Evil Eye Pictures creates 3D visual effects artistry for "Cirque Du Soleil Worlds Away" film.
San Francisco — Evil Eye Pictures enjoys the magic of Cirque du Soleil as lead visual effects house for the 3D feature spectacular “Cirque Due Soleil Worlds Away.” The film, written and directed by Andrew Adamson (“Shrek,” “The Chronicles of Narnia”) and executive produced by Academy Award-winning, visionary filmmaker James Cameron, began dazzling audiences in select theaters December 21.
Reel FX, the fully integrated movie studio and production company on the film in collaboration with Cirque du Soleil, launched its feature-length development and production slate in 2010 and has since aligned itself with some of the most recognized and respected names and brands in the entertainment industry. Reel FX sought Evil Eye Pictures’ design and visual effects talent for scenes central to the feature’s narrative framework. In the film, two young people journey through the astonishing and dreamlike worlds of Cirque du Soleil to find each other.
Evil Eye was first tasked to design and produce the sand vortex that literally draws the central characters into the Cirque universe. “The vortex effect required complex creative design and the simulation of millions and millions of animated sand particles,” explains John L. Jack, Evil Eye’s visual effects producer. “The results in 3D are quite stunning.”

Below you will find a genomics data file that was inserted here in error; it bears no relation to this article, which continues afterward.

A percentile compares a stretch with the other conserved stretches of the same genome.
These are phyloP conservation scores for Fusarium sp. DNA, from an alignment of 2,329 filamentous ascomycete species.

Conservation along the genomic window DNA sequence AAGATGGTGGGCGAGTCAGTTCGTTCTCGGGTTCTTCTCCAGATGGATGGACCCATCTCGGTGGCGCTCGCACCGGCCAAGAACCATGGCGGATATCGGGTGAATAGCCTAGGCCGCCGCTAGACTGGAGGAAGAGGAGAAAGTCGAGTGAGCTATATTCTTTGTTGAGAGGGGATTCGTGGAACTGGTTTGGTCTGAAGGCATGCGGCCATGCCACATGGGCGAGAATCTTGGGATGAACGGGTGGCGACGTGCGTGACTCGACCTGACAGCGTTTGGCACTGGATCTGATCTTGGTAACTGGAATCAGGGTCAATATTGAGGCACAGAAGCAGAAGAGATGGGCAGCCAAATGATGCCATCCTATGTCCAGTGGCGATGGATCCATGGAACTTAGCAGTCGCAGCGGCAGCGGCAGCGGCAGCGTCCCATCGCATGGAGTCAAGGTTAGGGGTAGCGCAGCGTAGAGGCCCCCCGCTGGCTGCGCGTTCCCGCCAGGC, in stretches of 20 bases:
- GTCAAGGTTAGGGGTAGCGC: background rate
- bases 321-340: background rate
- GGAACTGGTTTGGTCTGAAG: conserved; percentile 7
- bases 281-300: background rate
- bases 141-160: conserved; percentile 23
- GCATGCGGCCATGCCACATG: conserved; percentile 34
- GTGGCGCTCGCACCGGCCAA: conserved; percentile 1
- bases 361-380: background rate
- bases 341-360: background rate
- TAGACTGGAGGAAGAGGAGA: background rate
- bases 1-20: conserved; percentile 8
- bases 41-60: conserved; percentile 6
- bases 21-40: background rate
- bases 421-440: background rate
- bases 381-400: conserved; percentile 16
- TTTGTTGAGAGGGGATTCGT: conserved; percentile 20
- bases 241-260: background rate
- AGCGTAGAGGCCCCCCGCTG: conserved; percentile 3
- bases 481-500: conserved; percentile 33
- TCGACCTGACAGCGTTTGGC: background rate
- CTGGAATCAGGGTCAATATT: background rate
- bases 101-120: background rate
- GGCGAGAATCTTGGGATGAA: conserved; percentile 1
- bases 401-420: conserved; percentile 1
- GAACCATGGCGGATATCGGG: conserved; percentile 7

As the world of Cirque unfolds, the numerous exterior shots executed by Evil Eye support a circus themed love story interwoven through several Cirque du Soleil shows, including O, KA, Mystere, Viva Elvis, Zumanity and The Beatles Love. “Evil Eye’s expansive environments establish a grand scale and mystical presence for key exterior scenes in the film,” notes Ed Jones, executive producer for the film. “Those moments simply would not have been possible without their efforts.”
“We are honored to be a part of this holiday season’s most original film,” says Evil Eye visual effects supervisor Matt McDonald, who supervised principal photography in Las Vegas and New Zealand, and also oversaw Evil Eye’s VFX work throughout postproduction. “We enjoyed both the creativity and technical aspects of our participation, all in service of this true cinematic spectacle.”